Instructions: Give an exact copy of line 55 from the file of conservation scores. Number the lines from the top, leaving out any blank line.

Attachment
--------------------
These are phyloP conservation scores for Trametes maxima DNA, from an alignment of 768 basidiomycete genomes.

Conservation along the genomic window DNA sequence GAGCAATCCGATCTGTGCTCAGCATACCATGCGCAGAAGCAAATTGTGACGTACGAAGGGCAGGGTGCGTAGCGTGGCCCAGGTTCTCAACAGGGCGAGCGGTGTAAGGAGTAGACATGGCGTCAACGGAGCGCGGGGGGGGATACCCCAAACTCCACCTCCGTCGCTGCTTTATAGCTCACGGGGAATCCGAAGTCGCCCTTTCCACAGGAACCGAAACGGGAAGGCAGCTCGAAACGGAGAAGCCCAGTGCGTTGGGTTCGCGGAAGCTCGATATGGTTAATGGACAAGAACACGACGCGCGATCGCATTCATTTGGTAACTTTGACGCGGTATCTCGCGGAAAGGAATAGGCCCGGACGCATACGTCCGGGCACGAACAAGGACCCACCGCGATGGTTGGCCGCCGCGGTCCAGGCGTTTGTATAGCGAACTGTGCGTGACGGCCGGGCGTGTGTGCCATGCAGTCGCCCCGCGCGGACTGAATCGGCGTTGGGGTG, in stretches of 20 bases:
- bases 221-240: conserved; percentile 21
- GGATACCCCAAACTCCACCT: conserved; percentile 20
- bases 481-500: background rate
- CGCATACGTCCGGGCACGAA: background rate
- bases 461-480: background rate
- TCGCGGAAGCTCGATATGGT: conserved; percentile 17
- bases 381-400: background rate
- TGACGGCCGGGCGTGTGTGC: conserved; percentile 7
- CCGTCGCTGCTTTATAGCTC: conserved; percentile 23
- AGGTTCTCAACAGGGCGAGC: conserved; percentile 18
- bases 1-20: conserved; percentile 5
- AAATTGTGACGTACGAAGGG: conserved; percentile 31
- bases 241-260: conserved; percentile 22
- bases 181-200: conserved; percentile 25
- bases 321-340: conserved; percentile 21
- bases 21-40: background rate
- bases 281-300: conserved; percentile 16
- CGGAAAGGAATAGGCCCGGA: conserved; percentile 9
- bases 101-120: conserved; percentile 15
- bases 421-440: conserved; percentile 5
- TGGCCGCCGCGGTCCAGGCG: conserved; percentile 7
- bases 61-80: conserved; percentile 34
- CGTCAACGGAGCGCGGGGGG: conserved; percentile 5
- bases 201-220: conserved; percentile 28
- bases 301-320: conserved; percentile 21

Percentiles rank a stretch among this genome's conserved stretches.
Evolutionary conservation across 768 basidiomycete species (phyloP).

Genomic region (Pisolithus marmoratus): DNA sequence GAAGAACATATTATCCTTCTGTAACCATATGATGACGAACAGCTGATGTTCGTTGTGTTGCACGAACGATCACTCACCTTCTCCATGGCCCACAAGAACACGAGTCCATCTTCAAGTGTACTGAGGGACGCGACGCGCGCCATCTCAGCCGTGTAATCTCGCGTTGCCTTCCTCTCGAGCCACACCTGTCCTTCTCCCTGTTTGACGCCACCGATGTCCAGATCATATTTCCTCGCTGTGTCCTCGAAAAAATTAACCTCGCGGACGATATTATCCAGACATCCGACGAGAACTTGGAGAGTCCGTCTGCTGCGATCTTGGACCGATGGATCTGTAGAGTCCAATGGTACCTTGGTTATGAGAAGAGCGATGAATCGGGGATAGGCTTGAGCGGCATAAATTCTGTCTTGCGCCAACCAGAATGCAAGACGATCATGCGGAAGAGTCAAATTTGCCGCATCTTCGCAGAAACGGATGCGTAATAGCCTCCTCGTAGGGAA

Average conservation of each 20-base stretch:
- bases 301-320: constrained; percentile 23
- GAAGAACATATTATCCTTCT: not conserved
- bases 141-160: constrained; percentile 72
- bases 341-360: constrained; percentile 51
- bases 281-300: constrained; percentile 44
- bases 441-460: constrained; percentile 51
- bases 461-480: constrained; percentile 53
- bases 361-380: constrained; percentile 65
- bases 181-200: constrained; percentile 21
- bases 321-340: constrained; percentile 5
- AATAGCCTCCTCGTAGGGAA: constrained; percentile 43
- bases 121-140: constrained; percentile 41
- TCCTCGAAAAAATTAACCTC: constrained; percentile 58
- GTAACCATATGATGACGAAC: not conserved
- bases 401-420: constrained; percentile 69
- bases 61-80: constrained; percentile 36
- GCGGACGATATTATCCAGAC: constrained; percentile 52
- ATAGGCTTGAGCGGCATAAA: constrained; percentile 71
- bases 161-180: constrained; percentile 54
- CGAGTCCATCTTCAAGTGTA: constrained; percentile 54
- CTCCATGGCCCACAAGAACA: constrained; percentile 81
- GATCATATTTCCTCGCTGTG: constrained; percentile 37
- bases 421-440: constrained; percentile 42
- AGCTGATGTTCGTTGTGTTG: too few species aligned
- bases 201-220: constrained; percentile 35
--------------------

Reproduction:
- AGCTGATGTTCGTTGTGTTG: too few species aligned